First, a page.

to Damascus.  As a result of that experience, he made a whole bunch of
postulates and reached a whole bunch of conclusions that not only wrecked his
own life but have played holy hell (excuse the expression) with millions and
millions of people for the last 2,000 years of Christianity.

      On the local level, more recent times that is, you could often see
this sort of thing happening at the Success Desk of Scientology
organizations, where folks who had had some kind of a blow-out experience in
auditing were encouraged to draw conclusions about that experience, often the
type of conclusion that began with "I am certain I am a ______," or "I have
certainty now of self as a ______."  These folks often had plenty of help
from Scientology organizations and materials that they had read and studied
in reaching or drawing such conclusions, without perhaps being aware at the
time that they were making a postulate that now gave them the state of an
identity or beingness and all the travails that follow reaching fixed
conclusions about something that really doesn't have any borders,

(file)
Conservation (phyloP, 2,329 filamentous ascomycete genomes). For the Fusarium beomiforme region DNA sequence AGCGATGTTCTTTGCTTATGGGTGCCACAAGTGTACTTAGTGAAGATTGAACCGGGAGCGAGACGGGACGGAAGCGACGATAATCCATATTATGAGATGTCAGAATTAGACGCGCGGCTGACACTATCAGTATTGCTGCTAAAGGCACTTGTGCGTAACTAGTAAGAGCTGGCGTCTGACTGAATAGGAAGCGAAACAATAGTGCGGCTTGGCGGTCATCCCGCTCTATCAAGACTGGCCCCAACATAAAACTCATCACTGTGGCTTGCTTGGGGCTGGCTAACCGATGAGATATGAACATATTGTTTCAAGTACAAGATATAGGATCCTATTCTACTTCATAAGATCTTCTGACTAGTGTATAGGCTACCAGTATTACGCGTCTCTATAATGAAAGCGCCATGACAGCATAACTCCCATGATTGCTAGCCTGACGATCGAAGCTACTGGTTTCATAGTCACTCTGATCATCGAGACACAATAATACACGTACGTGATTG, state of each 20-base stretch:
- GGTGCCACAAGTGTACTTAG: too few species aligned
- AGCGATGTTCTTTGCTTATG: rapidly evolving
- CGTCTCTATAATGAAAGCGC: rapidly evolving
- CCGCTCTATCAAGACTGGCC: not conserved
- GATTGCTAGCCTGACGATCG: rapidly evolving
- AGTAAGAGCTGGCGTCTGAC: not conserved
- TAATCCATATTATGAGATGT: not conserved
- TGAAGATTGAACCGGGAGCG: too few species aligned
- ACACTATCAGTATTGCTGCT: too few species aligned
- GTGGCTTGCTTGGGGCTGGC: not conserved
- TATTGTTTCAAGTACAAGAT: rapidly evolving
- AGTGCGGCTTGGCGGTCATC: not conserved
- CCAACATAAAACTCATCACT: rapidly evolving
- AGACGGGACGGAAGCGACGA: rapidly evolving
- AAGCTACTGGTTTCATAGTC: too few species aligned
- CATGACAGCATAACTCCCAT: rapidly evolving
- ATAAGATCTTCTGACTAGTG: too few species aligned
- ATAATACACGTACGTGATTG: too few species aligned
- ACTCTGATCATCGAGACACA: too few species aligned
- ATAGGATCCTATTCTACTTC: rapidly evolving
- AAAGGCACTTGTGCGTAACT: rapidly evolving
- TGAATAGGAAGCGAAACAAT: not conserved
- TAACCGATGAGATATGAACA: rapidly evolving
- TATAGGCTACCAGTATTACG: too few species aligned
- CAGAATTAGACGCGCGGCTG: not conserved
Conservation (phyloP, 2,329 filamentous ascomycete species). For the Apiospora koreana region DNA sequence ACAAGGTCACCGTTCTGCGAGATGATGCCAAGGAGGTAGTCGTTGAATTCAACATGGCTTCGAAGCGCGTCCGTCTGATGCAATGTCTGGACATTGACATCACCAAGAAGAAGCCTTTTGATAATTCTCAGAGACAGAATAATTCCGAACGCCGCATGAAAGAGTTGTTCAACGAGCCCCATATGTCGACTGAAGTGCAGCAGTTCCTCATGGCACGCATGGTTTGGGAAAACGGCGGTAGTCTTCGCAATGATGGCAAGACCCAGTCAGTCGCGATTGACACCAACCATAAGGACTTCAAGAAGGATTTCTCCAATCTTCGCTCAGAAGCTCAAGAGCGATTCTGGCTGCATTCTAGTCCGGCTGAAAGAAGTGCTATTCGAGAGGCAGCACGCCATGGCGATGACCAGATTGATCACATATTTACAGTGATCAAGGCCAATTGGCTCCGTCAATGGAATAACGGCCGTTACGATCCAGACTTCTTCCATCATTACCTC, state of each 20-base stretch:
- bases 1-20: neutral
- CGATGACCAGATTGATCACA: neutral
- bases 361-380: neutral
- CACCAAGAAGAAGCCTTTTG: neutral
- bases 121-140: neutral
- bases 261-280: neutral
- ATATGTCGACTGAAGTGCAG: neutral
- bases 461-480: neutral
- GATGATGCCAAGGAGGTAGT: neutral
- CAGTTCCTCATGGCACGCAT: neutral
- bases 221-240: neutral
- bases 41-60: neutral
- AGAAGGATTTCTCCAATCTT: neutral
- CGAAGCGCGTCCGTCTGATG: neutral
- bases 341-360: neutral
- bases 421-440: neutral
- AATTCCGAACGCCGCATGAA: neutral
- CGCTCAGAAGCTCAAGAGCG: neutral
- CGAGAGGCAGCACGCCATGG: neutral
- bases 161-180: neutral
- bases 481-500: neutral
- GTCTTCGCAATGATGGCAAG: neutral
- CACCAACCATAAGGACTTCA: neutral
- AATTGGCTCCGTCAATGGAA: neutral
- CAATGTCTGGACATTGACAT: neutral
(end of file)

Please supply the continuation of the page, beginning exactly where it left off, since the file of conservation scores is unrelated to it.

limitations, or postulated definitions.

   In an effort to give a simple and somewhat silly example of what we're
looking at here, I'll just attempt to point out that if you were to conclude
today that you were a chair, and really put on that beingness, you would soon
find that people would probably start sitting down on you or using you to
prop open a door and possibly at some point in time having you re-upholstered
:-) -- or at the very least considering that you were nuts.

      So the idea is that whenever you claim to be something, with the
postulate that begins "I am a ______,' you will over time tend to get all the
experiencs that go with that postulate of beingness.  True, there may even be
some pretty good things that go with it, but you may find that there's also
quite a bit of stuff that you never really hoped for or wanted to experience,
like having people sit down on you to eat dinner.

      Now at least one form of basic auditing has to do with going as
directly as possible to the postulates or considerations that get formed when
the person is in one form of shock or another, and discovering those things